SERMON ARCHIVE

Luke 11:5-13

“Inhaling the Spirit of God?”

            When I was still part time as the Chaplain at Presbyterian Community, I also served part time as the Interim minister at Pickens Presbyterian Church. Pickens is one of those small towns where everybody knows everybody. I went to the small, local hospital EARLT one morning to visit a church who was a local veterinarian. I was definitely the first customer for the Pink Lady so she jumped up and greeted me with a happy “Good Morning, can I help you?” “I’m here to see Al Glenn” I told her. “WHO” she asked? So I repeated, “Al Glenn.” The pink lady kind of lowered her voice and said, “Honey, he doesn’t work HERE. He’s a VETERINARIAN!”

Sometimes, even the most deliberate answer can be confusing. That is how we often feel when we read the parables of Jesus. Often Jesus’ parables were an answer to a question, as this one is. But many times, his listeners were so perplexed that they had to ask for an explanation so he could clarify his point. At times, however, his parables are so clear cut in meaning that there is NO escaping what Jesus expects us to gain. THIS is on of THOSE parables.

The parable of the friend at midnight, as it is often called, is in answer to a question about how to pray. The response is clear. We must pray persistently. I often have people ask me, “Why must I pray if God knows what I am thinking?” This is a valid question. I don’t for one minute think that if I go to God and say, “Please be with Mary, she is in the hospital” that he will come back with “You’re kidding. Which one?”

But we all know of the importance that communication plays in a good relationship and that is why we pray. Recently I came across a quote by Edwin Keith that is so beautiful that I believe it may give us a different way of looking at our need to pray. He says, “Prayer is exhaling the spirit of man and inhaling the spirit of God.” Isn’t that a beautiful idea? Think of how many times a day you sigh, you exhale. I sigh out of despair, out of fatigue, out of disgust, out of happiness. So every time you exhale you give that despair, that tiredness, that disgust, that happiness to God and he simply inhales it into his own heart. Then he exhales HIS Spirit and allows us to breathe HIS love into our hearts. Let’s try it.

Everyone think of something that is in your heart – good or bad. Now take a deep breath and hold it in, thinking of that thing. Then exhale that thought like a prayer and let God take it into his heart. Then when you breathe again, your heart has room for the spirit of God to come in. Isn’t that a wonderful concept and reason enough to be persistent in prayer?

Jesus himself was clear about the need to be persistent because the original Greek text actually read, “Keep on asking and you will receive, keep on searching and you will find, keep on knocking and the door will be opened.” Some will say that to pray the same thing twice shows a lack of faith. That once you give something to God, He answers it in the best way possible and you shouldn’t keep bringing it up. Yet, Jesus not only told us differently by his parable but also showed us by his example.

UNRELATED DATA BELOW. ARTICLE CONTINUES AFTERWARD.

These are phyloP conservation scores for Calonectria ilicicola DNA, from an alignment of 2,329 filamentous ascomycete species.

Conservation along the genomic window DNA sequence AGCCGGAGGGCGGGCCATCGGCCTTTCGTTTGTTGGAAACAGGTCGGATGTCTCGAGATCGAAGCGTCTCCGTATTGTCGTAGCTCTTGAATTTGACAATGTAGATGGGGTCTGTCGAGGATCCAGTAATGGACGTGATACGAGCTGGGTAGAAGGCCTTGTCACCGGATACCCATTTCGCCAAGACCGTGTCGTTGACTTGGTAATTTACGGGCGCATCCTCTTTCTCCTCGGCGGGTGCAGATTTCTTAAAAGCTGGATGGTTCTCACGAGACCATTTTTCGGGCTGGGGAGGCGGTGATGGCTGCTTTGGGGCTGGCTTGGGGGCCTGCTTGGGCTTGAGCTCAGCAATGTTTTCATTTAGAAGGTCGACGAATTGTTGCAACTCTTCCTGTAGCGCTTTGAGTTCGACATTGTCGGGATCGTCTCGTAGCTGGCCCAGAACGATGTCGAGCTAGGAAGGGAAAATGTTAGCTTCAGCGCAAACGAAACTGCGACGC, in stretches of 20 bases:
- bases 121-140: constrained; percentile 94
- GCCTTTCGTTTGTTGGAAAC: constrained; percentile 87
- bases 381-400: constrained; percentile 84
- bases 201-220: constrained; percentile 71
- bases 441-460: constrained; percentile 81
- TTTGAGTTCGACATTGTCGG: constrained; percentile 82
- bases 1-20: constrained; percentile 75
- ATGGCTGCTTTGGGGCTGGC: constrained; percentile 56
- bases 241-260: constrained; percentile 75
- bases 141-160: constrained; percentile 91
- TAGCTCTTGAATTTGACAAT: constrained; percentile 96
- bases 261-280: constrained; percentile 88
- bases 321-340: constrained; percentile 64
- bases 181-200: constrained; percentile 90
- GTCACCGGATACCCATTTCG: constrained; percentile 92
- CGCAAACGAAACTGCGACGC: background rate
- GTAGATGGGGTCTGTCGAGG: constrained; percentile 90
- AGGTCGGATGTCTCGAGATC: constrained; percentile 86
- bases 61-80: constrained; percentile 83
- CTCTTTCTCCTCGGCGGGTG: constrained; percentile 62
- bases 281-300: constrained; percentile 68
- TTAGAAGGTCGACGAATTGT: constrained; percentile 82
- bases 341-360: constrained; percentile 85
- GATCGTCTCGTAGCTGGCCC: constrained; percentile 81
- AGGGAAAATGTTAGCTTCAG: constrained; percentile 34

We know that Christ prayed the same prayer repeatedly in the space of several hours in the Garden of Gethsemane, “Lord, take this cup from me.” That is why the writer of Hebrews said, “During the days of Jesus’ life on earth, he offered up prayers and petitions with loud cries and tears to the one who could save him from death.” In the Old Testament, God instructs Moses to tell the people that every time they realize their needs have been filled by God, they should praise Him. And the apostle Paul reminds us to “pray without ceasing” in his letter to Thessalonica.

So let’s look at the parable more closely. The neighbor in the story did not give bread to the other neighbor because he was his friend but because of the seeker’s persistence. Clearly, God’s word models the necessity to keep on praying for every need and thanksgiving.

The other thing that this parable teaches us is about the kind of answer that God will give us when we pray persistently. In ancient times, if a visitor came to your house, it was expected that you would offer him bread. No matter what time a guest showed up or how unexpected he or she was, you were to offer bread or it was considered an insult and you would be regarded as a bad host – an unthinkable sin to the ancient Jew.

The man in the story was unprepared and decided, like many of us would, to go to his neighbor for help. Now homes in those days were usually one room, with most of the living room in the front space of a house. An elevated platform toward the back of the house was part of the same room and this is where the whole family slept together on mats. Also, many folks brought their animals into the house to sleep in the front room. So when the neighbor pounded on the door at midnight, the friend would have had to climb over his children and possibly some livestock to get to the door! So it is really easy to understand why his first response was, “GO AWAY!”

But because of his persistence, the neighbor finally gets up and gives him what he needs. This is the key to the parable – HE GIVES HIM WHAT HE NEEDS! Some of us might be tempted to ignore the knocking and pretend to sleep through it. But the sleepy neighbor saved face for his friend by giving him just what he needed – a loaf of bread – nothing more and nothing less. Jesus then goes on to say, if an earthly father will give his child what SHE needs, imagine how much more your heavenly Father will do the same. Note that the parable does not say that a good parent gives the child what she ASKS for, but rather what is needed.